Philips’ sleep & snoring solutions—Electronics & healthcare IP analysis
Snoring affects about half of men and 25 percent of women—most of whom are aged 50 or older. It can lead to reduced productivity in the day time, stressed relationships and the added health risk is sleep apnoea. As the NHS describe:
Obstructive sleep apnoea (OSA) is a relatively common condition where the walls of the throat relax and narrow during sleep, interrupting normal breathing.
This may lead to regularly interrupted sleep, which can have a big impact on quality of life and increases the risk of developing certain conditions.
I’m still over a decade away from 50, but I snore. Loudly. At least that’s what I’m told. Aside from doctoral advice to stop drinking alcohol and lose weight, the most common high-street solutions come in the way of mouthguards, nasal strips, pillows and throat sprays. All of which have their limitations.
Looking at Google trends we can see a consistent annual wave of searches relating to snoring. Which makes it clear that a lot of people are searching for a snoring cure. And each year that search keeps growing.
What if you could reduce snoring and sleep apnoea problems for the general populace? That would be a tech trend worth waking up for.
A patent search for international patent classification (IPC) code A61F5/56—Devices for preventing snoring—reveals over 300 patent applications for snoring solutions in 2016 (there’s likely to be more patents published for 2016 over the next 10 months too). As you can see the general trend for solutions is rising—over the last 20 years, annual filing has nearly quadrupled.
There is an undercurrent of global patenting activity, however the majority of filing is occurring in the US and China.
Philips is one of the world’s leading technology companies—with three main divisions: electronics, healthcare and lighting—and it’s hot on the trail for snoring and sleep apnoea solutions.
Philips’ website reveals plenty of current applications of this technology—marketed as the Dream Family. DreamWear is a sleep apnoea mask that Philips’ claims “even looks appealing when you put it on”. DreamStation is a ‘positive airway pressure therapy device’ and the DreamMapper self-management app helps sleep therapy users track their progress.
Anyway, this isn’t an advert for Philips’ products, so let’s get back to the analytics.
Philips, has 214 worldwide patent applications under IPC code A61F5/56. Once grouped up, this becomes 80 simple patent families—in a patent portfolio worth $41 million.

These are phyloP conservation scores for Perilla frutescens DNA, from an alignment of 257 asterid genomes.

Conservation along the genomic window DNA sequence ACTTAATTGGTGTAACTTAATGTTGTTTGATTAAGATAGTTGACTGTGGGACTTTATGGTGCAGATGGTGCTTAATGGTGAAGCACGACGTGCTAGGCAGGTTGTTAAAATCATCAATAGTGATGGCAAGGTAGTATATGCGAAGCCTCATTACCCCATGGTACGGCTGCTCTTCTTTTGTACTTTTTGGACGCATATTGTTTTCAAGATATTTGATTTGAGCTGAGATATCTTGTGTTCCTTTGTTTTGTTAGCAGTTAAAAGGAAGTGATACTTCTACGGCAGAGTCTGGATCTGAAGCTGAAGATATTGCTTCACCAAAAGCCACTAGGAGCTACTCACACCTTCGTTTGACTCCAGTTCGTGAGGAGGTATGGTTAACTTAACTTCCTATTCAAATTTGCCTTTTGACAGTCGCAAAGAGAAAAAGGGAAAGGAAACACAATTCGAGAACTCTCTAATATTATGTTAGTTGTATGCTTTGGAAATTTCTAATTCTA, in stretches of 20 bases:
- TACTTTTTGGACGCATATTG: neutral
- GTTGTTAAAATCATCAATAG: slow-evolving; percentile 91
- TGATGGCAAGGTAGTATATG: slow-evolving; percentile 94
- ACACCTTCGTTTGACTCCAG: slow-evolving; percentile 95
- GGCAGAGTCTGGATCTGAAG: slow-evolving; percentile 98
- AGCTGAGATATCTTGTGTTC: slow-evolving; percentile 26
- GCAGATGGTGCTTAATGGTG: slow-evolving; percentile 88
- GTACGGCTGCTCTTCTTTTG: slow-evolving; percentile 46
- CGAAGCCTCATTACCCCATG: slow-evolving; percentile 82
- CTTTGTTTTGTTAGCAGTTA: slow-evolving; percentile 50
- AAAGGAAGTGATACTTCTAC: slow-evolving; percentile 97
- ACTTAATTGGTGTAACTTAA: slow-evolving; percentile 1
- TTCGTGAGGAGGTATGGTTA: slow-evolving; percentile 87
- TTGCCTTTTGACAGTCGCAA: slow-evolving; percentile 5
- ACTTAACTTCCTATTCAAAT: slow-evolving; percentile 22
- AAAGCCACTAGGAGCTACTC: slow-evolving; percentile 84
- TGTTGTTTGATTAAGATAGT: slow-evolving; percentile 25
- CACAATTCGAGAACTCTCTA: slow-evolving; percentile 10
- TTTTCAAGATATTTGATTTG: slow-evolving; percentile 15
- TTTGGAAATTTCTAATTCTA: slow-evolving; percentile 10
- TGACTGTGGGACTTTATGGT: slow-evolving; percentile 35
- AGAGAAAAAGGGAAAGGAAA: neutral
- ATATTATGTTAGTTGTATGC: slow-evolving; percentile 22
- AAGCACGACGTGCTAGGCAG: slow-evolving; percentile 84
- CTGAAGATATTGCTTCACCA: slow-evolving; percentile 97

And a good chunk of those patents appear to have been acquired from, the now dissolved, Apneon—a sleep apnoea specialist—in 2008. This indicates that Philips has been developing sleep solutions for at least 10 years.
If we focus on keywords mentioned in Philips’ patents we can determine some of the chief topics and subtopics referred to.
Magnetic Force is mentioned in 22 patents and 7 times in relation to implantation. Other core topics include ‘bone anchors’, and ‘tissue regions’.
Philips’ most valuable patent—BRPI1007102A2 - Method and device for reducing snore annoyances—is an invention that produces a monotonous snoring sound to reduce the chances of waking fellow bedfellows sharing with a snorer.
But Philips isn’t alone in the search for snore solutions.
The main competition in terms of patenting volume comes from Chinese inventing duo Zhou Xing and Xiangmin Zhang (ZX/XZ). Closely behind them, but with a much more valuable portfolio is Resmed.
But by looking at the filing locations it seems that ZX/XZ are dominating the market in China.
And if we plot all three on a technology landscape we can see that ZX/XZ’s patents are falling into similar territory to Philips—while Resmed is operating in a very different part of the territory. Could Philips and ZX/XZ combine to become a global super power?
And if you want to avoid a very oversaturated area of tech I would steer clear of developing anti-snoring pillows—there are currently 1,176 patents in this small space.
But it isn’t all about electronics. Philips’ latest published patent is for a Glossoplasty—a tongue implant to help keep the airway clear for a snorer.
Which fortunately shows that Philips is clearly pioneering sleep solutions—while much of the competition is still dozily patenting those pillows.
- How to use patent data at every stage of the R&D life cycle
- How patent data can be used to unlock new opportunities
- How to use patent data to assess the patentability of your invention